Lately when I look at a crucifix, I get this weird image of Him smiling, arms thrown wide. He's so happy to die. He's thinking, "Finally, I get to do this really amazing, big thing for the people I made. I'm giving them the most valuable thing in the universe - my life." It's not that He isn't suffering terribly; it's that it means so much to Him to do this for us. He gives with abandon, not begrudgingly.

Saturday, November 06, 2010

Why Be?

. . . because I buy flowers. And today one vase wasn't enough for them all, so there's one bouquet on my dresser and another on the shelf.

. . . because I got a new haircut.

. . . because it's fun to write again. So I'm writing a novel. And last night, working on it, I felt happy.

. . . because a friend told me to watch 30 Rock, and Alec Baldwin is flawlessly hilarious.

. . . and live chamber music in the evening and the acoustics were perfect, and yesterday I made a list of the people that love me. And a golden retriever who never gives up hope for an extra morsel of food from the kitchen counter. An autumn-leaved tree, straight-trunked, out my window. Finally admitting all the things that never made sense, and holding my breath, wondering, thinking maybe . . . all the things I once hoped for, could they be possible?

Sunday, October 31, 2010

The Silence

For so long, a deathly silence. Whys piled on whys. Why won't You rescue me? Heal me, love me? Speak to me; give me one moment when I know for sure what You are. But He never spoke.

The whys that I ask myself. Why won't you accept the proofs that you are given? The little things, the "God things"? (How I hate that phrase, said by people who never asked for more.) People stood around me, holding their breath, watching. "Surely she'll see it our way now," they said, "believe like we do." The god in my head was as arrogant and manipulative as them - wanting to control me. So I kept silent, terrified of what it would mean to give in yet again.

I cannot pray. I cannot pretend anymore. I don't even know what I want; all I know is what I need - something real, a word that speaks to my soul.

Layers drop away. Before, did I even know I had a soul? Did it belong to me? Did I know who it was, what it wanted? My life becomes a gleaming silence of not-pretending.

* * *

I've been wondering if God's silence means something different than what my old paradigms claimed. Did He refuse to rescue me, or was it a refusal to coerce me? Was it a refusal to speak, or was He refusing to batter me with arguments? Did He remain perfectly still, knowing that I, with my finely tuned intuition for what the other person wants me to do, would predicate all my behavior on what I thought He wanted of me - would never be myself?

Perhaps His silence is a quiet waiting, a peaceful patience. There are no requirements in it, no limits to it. I am allowed to be safe. I am allowed to make choices on my own. I reach out my fingers to this silence; I weave it around myself. I am in a cocoon of sweetness and color and warmth. A voice within it breathes, "I am here, and I require nothing of you but what you give of your own free will - however little or much."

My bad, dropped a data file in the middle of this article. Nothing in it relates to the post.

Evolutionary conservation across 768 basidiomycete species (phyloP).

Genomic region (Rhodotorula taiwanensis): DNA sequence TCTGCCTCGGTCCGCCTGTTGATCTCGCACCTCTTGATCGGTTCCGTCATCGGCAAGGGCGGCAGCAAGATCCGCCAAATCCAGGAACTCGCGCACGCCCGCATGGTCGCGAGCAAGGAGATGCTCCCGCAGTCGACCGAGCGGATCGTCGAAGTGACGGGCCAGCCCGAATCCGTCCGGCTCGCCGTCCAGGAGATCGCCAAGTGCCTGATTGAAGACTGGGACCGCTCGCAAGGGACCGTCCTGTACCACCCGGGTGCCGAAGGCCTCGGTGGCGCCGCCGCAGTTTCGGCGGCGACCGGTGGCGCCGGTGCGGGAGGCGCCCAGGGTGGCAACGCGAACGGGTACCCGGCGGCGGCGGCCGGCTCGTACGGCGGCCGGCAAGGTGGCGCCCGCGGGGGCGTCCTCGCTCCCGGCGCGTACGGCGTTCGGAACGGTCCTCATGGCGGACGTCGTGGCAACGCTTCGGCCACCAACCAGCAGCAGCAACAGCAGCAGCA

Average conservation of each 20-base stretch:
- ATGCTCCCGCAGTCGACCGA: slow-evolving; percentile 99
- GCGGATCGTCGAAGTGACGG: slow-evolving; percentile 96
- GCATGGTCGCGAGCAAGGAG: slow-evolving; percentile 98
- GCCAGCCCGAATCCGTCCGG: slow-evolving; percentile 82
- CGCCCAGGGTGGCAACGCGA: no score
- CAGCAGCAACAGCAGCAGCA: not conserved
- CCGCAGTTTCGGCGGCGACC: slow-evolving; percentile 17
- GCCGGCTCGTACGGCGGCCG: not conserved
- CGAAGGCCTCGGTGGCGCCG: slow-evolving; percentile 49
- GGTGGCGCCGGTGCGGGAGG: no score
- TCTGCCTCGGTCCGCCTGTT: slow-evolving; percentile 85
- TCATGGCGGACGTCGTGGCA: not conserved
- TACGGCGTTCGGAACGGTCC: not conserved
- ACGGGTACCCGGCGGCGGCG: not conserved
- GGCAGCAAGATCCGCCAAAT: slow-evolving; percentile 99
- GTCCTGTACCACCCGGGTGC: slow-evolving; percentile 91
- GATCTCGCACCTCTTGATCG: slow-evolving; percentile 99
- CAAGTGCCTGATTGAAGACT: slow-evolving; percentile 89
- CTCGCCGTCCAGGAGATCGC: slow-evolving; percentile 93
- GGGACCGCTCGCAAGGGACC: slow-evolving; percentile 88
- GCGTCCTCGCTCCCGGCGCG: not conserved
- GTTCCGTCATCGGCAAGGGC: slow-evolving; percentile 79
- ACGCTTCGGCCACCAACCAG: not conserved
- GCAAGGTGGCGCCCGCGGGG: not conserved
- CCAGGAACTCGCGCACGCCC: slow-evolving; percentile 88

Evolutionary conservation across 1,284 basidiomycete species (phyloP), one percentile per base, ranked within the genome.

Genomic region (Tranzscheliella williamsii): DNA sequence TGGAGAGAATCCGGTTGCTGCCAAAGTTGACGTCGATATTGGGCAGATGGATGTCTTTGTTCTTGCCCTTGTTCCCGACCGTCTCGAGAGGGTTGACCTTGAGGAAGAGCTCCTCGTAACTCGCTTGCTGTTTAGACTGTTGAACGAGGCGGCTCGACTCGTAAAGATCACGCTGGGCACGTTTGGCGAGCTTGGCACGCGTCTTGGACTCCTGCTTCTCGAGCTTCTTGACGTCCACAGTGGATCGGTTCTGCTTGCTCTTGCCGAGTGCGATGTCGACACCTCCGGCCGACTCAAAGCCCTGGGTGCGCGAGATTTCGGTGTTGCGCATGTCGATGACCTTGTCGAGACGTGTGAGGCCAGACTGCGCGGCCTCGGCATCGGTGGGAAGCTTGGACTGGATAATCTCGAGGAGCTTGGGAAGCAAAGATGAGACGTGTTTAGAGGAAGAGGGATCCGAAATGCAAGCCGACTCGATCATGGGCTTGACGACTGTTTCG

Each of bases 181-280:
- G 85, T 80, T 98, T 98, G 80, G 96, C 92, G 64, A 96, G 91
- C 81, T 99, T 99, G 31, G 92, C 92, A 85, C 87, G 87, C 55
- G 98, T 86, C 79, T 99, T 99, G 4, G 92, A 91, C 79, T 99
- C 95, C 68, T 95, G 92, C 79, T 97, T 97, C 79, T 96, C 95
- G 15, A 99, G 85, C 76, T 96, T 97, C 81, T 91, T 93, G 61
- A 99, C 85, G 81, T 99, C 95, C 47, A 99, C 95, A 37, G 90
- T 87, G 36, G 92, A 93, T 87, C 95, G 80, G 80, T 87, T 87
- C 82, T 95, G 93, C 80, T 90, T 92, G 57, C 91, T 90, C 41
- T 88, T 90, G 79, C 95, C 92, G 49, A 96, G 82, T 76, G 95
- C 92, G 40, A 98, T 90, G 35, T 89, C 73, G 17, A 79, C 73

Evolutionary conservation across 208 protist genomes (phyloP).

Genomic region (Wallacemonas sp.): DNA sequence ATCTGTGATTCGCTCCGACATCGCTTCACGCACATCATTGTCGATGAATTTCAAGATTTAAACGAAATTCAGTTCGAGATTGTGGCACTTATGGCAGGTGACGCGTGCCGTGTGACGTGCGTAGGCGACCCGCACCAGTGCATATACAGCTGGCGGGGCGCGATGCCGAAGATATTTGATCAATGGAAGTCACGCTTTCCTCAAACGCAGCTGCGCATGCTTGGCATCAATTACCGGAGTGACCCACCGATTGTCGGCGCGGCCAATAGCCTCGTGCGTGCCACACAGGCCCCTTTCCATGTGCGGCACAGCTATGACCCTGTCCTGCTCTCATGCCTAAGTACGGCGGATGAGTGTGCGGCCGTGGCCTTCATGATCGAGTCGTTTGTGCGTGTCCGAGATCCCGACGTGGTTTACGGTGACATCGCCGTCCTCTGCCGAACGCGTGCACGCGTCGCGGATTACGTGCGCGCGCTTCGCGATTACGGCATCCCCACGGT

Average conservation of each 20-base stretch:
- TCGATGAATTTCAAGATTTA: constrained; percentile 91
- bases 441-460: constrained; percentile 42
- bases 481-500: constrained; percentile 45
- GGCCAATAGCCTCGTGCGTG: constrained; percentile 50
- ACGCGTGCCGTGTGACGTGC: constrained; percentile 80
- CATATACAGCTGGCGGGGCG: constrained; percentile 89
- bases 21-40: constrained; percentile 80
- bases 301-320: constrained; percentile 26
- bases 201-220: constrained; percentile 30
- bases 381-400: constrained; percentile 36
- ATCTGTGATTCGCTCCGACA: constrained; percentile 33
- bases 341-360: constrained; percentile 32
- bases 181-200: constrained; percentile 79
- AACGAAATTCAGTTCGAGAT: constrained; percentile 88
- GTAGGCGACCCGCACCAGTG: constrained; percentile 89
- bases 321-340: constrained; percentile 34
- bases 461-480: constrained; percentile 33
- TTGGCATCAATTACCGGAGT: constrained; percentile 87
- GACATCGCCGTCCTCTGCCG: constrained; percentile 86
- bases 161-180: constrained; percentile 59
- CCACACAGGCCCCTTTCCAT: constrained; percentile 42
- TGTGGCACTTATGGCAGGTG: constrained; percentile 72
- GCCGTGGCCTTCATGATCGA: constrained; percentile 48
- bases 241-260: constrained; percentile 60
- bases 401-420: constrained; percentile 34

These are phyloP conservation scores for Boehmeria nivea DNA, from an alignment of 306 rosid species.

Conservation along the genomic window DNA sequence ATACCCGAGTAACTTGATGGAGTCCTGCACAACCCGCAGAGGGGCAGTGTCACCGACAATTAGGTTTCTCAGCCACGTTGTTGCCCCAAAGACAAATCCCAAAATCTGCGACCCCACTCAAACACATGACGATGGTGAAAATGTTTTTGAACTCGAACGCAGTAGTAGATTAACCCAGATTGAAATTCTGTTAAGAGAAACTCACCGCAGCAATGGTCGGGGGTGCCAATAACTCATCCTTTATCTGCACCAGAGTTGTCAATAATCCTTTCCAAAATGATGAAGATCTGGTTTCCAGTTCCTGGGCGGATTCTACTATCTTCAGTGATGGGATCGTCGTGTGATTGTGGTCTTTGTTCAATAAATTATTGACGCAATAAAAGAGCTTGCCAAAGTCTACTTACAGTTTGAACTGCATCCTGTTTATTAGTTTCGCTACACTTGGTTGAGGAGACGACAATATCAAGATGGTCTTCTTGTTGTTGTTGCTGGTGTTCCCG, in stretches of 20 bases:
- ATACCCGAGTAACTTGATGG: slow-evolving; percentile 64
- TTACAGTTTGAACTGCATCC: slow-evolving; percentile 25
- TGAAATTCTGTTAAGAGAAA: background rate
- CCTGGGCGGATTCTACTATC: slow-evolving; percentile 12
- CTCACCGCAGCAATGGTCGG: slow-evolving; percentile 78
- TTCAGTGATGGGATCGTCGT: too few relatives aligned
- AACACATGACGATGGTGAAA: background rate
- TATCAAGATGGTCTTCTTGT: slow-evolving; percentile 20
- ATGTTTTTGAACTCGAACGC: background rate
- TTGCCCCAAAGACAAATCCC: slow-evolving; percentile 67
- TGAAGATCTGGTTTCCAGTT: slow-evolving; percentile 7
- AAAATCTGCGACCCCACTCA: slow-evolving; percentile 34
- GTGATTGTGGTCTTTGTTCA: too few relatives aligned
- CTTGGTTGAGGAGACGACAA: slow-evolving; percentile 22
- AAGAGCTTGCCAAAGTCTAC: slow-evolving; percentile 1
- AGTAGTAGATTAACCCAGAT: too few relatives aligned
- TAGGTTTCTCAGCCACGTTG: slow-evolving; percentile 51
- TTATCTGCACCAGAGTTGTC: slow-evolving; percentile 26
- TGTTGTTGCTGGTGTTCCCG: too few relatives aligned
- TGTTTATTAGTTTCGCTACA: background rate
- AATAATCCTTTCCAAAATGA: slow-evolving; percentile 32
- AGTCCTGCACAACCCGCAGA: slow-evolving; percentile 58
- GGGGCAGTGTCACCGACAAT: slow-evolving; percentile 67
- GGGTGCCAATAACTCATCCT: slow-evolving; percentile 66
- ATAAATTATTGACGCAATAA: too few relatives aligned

Sunday, October 24, 2010

Thanks be to God. Alleluia. Alleluia.

I tend to think (along with many other Christians) in terms of questions and answers. I've been framing my current quest in that way - saying I have questions for God, I'm looking for answers. But today I was thinking to myself, it's not so drily intellectual. My questions don't even need words. I could lay out all the objects, the real tangible items, of my case: my body, the facts of my life, the real minutes that I have lived. And these courtroom exhibits would ask, "What were You thinking? Are You crazy?" And like the questions Job asked, these aren't really questions - they're accusations.

It annoys me when people talk as if the Christian life can be settled with propositional truth. I'm fed up with people saying to me that God is good and everything's going to work out, as if their words (which are definitely true, in an empty-shell kind of way) can put back together the pieces of a smashed soul.

So today in church, one of the phrases in the liturgy all of a sudden meant something. After communion, we thank God "for assuring us in these holy mysteries that we are living members of the Body of your Son, and heirs of your eternal kingdom."

The assurance comes not from cut-and-dried logic, but from "holy mysteries." The phrase meant something because I've experienced it. My healing is not coming from doctrine hammered over and over into my head. It's coming from "holy mysteries" like anointing oil and communion elements and statues and stained glass and tiny, gleaming candle flames and music and ancient creeds that my tongue delights to say, because in this tangible holiness my body, heart, and mind are meeting at some mysterious nexus, and my soul is being knit back together.

Saturday, October 09, 2010

Against the Darkness

Who gets to tell you who you are?

The one Who said "Let there be . . ."

You woke up sick and stayed in your pajamas, putting in half a day on your laptop,
And the sunlight burst into every inch of the pink-walled room
and sank into your bones.

And then what else happened?

Ran into an angel at the library yesterday -
An acquaintance really, but somehow she saw